By Dr. Jim Bauman//Sport Psychologist | Wednesday, May 27, 2015
The first strategy is having a PLAN. Call it what you want – game plan, battle plan, business plan -- any of these work. I choose plans instead of goals. Goals tend to address aspirations at different points in time. Somewhat like those “connect-the-dot” pictures many of us played with when we were young. More specifically, goals represent the “dots,” but the lines that connect the dots are the plans, and the plans are what make the aspirations happen! To complete the picture, you need “dots” and you need “lines.” But just like when we were kids, the trick in completing the picture is making the lines. I am most interested in HOW you get from point to point (your plans). Remember, I also introduced the idea of a “pit crew” and how all of those around you support you in your aspirations and your plans. Include all of your “pit crew” members in putting your plans together.
- Gradually disconnecting (mentally & physically) and transforming from your usual role and into a competitive swimmer (change your clothes – change your thinking)
- Pre-competition warm-up routine (mentally & physically) that includes more focus on your job (swim as fast as I can today) and what is relevant to you doing your job (race plan and biomechanics of your stroke). If you are having thoughts and/or feelings that are counter-productive to your competitive spirit, leave them outside the building and out of the pool. Those things are just extra weight and are not helpful in swimming fast AND having fun.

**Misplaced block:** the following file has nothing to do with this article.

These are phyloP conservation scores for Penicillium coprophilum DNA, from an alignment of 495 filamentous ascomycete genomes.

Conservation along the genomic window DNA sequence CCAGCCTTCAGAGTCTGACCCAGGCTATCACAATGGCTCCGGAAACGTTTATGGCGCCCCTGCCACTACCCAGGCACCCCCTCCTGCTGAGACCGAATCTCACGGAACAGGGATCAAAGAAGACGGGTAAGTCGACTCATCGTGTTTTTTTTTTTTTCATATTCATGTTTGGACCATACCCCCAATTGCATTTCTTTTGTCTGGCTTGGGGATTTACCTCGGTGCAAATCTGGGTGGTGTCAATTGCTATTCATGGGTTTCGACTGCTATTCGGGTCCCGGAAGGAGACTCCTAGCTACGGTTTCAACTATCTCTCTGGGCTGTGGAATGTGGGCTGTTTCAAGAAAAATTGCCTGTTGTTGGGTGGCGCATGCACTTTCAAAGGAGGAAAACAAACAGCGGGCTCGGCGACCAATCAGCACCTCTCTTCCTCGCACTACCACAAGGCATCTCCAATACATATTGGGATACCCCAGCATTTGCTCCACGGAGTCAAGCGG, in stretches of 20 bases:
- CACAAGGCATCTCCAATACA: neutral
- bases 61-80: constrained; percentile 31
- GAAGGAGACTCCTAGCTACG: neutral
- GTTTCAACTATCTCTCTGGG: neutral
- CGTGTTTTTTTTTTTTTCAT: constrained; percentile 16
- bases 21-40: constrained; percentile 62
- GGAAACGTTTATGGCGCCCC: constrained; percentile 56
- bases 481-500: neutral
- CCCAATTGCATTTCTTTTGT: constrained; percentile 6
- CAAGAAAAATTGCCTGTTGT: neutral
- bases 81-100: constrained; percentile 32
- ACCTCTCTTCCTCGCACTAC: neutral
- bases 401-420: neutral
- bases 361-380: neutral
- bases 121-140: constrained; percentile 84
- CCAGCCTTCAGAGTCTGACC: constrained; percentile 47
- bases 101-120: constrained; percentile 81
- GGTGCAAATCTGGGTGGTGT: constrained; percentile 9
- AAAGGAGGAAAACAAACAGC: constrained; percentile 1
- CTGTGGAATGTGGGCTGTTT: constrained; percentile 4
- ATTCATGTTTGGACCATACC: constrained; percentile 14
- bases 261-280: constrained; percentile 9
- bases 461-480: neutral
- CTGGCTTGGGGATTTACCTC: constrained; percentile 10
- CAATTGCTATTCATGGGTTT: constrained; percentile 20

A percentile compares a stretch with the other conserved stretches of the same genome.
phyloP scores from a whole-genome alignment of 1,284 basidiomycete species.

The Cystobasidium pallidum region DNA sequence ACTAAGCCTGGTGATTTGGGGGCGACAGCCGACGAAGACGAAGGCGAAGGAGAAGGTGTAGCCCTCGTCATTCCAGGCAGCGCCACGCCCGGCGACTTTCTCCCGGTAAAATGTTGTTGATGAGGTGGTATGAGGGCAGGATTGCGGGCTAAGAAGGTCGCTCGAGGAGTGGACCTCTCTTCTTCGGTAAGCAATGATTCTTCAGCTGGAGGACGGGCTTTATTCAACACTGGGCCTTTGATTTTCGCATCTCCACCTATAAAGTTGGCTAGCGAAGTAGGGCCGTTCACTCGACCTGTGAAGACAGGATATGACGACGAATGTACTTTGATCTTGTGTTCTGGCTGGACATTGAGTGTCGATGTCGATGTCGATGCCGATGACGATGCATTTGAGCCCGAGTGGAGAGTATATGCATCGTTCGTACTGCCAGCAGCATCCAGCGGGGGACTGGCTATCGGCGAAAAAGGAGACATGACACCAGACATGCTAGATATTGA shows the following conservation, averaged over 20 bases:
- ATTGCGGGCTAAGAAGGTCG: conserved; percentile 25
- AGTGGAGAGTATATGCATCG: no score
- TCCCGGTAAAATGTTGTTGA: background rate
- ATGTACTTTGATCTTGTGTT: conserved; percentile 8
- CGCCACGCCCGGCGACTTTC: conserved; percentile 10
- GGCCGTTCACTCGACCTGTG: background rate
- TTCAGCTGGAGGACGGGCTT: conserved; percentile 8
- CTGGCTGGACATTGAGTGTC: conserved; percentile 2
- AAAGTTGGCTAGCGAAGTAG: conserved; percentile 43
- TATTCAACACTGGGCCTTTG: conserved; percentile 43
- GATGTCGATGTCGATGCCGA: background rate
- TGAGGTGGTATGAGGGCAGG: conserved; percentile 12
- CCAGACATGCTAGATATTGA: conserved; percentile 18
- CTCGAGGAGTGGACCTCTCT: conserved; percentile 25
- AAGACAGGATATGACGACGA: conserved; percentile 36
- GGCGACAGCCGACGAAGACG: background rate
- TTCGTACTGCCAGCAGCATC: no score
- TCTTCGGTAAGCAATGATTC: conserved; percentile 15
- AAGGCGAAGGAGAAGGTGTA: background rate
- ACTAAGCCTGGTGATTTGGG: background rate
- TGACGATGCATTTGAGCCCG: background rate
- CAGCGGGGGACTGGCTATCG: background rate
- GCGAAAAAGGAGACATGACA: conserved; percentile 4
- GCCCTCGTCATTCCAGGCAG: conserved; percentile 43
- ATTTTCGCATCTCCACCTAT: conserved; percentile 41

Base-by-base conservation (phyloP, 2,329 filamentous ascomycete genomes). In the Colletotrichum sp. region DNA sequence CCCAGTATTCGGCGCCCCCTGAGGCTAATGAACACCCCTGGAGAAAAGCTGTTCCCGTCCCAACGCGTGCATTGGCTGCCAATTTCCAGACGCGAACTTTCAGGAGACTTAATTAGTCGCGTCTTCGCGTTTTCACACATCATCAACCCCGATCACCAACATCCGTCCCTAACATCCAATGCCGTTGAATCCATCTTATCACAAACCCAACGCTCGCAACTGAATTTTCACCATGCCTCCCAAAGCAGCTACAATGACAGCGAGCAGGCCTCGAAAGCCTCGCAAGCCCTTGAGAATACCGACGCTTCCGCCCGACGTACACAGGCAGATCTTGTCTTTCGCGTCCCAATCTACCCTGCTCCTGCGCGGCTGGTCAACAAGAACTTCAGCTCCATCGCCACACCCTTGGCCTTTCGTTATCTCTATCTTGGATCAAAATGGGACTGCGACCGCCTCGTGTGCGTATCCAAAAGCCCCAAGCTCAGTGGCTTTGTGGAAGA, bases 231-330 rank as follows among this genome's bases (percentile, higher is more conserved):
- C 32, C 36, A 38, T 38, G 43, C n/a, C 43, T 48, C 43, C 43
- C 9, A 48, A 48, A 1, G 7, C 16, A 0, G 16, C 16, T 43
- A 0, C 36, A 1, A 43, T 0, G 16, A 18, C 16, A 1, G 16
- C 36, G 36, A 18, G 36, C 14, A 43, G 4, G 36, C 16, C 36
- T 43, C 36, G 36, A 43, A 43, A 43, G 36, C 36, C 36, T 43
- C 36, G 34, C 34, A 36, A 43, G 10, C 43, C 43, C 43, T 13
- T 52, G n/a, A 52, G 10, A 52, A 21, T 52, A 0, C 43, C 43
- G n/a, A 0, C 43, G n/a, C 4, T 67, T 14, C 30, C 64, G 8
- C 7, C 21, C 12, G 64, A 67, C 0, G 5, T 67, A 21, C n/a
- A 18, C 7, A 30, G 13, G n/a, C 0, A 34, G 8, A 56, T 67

- Revisit your race plan (start, underwater kick, synchronizing & choreographing a rhythmic stroke with your breathing, stroke rates, powerful turns, underwater kicks, repeating stroke/breathing rhythms and rates, taking a last breath, and finishing long and strong to the wall).
- Post-Competition cool down (mentally & physically). As you physically cool down in the pool, begin to quickly review the race looking for not only corrections that you can make, but more importantly, reminding yourself of what went great so you can repeat that next time.
- If you have additional races, let this one go, rest, recover, and start at the top of the list again for your next race. Record (notebook or phone) any special insights you learned from the race. Great to have for future reference. Like a good business, it is important to keep good records of your progress.
Our next “pit crew” strategy will address healthy perspectives.